This is My Desire (Eyimofe) Review: Three women walk into a home. A child, who is blowing bubbles, opens the door. She tells her mum, “Aunty Blessing is here.” The child and Aunty Blessing are asked to get Coke for everyone, and not break Mama Esther’s expensive glass. Straight to business now: “And the two of you want to go to Italy?”
The two women are sisters, Rosa and Grace; the former is older and a hairdresser, and the latter is in school. They were written initially as supporting roles in Esiri brothers’ ‘This is My Desire,’ (Eyimofe) before one of them stumbled across Geena Davis’s 2014 research which studied popular films across 11 countries in the world and concluded that only 23 percent of films feature a female protagonist.
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Two parts make this 116-minute film from Nigeria; the first one focuses on Mofe, an electrician, played by Jude Akuwudike, who wants to go to Spain. This thread of living in Lagos but dreaming of going overseas and actively preparing for it connects the two stories. Chuko Esiri wrote the screenplay.
The film opens with a shot of the junction boxes in a factory electric board. It is full of wires and light switches of many colors. And not to mention, looks too dangerous to be around. Mofe is adept though, as is Arseni Khachaturian, the cinematographer. The latter keeps the viewer at a distance from the action, not holding the camera in his actors’ faces.
As Mofe makes his way through the streets of Lagos, the scene is vibrant. There are auto-rickshaws honking, children playing, and a large number of people just walking. With Akin Adebowale’s score in the background, I almost questioned myself if I were actually in Nigeria. A tragedy in Mofe’s life shakes things up, and we’re back to Adebowale’s score. This time to introduce Rosa’s work.
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Rosa washes a woman’s hair in a salon and heads back home after a seemingly busy day. With two women in the house, Rosa has a bunch of other issues to face. The worst of them is a creepy landlord who knocks at odd hours to fix a light bulb. He offers to help her out with money, too. But Rosa is working two jobs; she is a bartender in the evenings.
Rosa doubles up as sister and mother, breadwinner and problem solver. Their poverty is not the kind you see in first world dramas where there are benefits or meals but the one that anybody who has lived in India is familiar with. There are table fans and televisions, fridges and radios; people like Mofe repair them, or repair them and sell them again.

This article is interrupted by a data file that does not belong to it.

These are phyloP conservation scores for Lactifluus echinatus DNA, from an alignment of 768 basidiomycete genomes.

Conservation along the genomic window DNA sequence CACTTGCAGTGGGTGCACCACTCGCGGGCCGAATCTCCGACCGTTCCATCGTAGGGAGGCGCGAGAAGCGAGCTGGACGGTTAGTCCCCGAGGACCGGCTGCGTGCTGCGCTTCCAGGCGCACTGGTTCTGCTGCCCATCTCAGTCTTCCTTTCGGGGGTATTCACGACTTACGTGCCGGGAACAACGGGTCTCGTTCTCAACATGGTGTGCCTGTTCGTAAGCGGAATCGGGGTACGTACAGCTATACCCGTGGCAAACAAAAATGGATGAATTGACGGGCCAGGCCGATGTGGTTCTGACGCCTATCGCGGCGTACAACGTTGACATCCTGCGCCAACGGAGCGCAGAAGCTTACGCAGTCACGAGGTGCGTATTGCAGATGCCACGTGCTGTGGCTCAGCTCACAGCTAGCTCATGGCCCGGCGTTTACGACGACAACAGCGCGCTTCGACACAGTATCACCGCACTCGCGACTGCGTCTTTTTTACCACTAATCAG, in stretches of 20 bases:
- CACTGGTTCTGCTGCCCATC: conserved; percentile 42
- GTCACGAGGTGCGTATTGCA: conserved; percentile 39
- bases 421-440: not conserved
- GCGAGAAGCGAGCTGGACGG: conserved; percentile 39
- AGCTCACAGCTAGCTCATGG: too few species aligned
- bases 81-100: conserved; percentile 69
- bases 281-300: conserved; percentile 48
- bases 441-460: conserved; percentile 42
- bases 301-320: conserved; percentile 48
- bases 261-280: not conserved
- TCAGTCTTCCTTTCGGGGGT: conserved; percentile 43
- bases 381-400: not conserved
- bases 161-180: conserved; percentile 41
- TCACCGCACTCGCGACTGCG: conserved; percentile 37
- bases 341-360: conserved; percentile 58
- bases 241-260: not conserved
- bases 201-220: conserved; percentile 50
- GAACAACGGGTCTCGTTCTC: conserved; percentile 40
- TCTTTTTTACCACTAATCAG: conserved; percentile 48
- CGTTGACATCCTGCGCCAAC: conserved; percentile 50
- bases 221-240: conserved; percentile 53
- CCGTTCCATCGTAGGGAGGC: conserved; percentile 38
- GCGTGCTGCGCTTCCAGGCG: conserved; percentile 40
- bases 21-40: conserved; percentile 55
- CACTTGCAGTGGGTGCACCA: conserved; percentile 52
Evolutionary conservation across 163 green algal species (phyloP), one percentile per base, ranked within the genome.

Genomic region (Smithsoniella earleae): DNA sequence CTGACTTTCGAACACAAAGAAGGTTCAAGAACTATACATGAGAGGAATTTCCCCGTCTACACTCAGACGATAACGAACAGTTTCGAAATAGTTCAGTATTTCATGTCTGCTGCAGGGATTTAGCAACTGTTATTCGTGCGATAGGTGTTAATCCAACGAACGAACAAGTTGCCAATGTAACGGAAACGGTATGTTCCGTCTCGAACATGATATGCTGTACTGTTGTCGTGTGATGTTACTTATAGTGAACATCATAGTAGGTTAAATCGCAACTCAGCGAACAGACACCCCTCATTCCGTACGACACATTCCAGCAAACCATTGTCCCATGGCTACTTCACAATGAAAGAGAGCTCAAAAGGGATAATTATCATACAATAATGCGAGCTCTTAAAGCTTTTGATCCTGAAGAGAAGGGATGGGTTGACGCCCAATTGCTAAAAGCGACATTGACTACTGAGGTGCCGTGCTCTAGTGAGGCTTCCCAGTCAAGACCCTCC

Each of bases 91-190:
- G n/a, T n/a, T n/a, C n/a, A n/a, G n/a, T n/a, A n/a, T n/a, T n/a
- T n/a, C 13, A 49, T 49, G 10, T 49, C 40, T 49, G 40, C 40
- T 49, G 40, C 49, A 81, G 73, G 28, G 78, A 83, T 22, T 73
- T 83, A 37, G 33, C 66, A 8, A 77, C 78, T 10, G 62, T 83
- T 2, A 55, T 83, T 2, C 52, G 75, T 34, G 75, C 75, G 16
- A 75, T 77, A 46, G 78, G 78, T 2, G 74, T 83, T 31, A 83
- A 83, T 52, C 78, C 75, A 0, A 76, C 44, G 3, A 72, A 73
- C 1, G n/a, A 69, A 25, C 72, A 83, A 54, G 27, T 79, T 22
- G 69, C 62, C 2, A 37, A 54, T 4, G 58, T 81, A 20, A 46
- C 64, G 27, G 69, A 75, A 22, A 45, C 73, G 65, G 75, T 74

There are no laundromats, but a bucket of water. You wash them on the ground. Most people dry on a cloth stand, but some look at that too as buying and tie a rope between any two things that are standing. They usually have the luxury of space, I suppose.
It’s not possible to not open your door to your landlords or file a case against them for discrimination. They throw you out of the house or you live in the fear of that, or are downright creepy but make do.
Taisa Malouf, the production designer, has made the job easier for Khachaturan. He has shot Lagos on 16mm. Andrew Stephen Lee edited the film, giving enough space for both the stories and breathing space for both the leads.
Temi Ami-Williams is making her debut as Rosa in this film. She and Cynthia Ebije, who plays her sister Grace are terrific in their performance. You can say that about Akuwudike’s Mofe, too. They take their jobs seriously, as characters and actors, and dedicate themselves fully to the unfolding event in the plotline.
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Chioma Omeruah, however, has a few minutes in this film as Mama Esther. She does not miss even a voice recording of hers in showing us the sheer brilliance of her acting skills. She is in the second part with Rosa and Grace and appears three times in the film for about a minute each.
Chuko and Arie Esiri are young and able. They have clearly worked hard in their lives – with the former having gone to Columbia and the latter to New York University. Neither does their desire in making this film as directors and producers (Melissa Adeyemo is also one, and this film was apparently fully financed within Nigeria) needs proof, nor does their craft.
While the film tends to wax poetic and you may like one part better than the other and perhaps cite pacing as your reason it has many places where the route of melodrama and being overly sentimental was right there. But, it does not take it. Instead, it comes back, to the next hour and the next day of Mofe and Rosa’s lives – fixing things, thinking about money, managing people who do not help, and barely getting a shuteye.
This is My Desire (Eyimofe) Links – IMDb, Rotten Tomatoes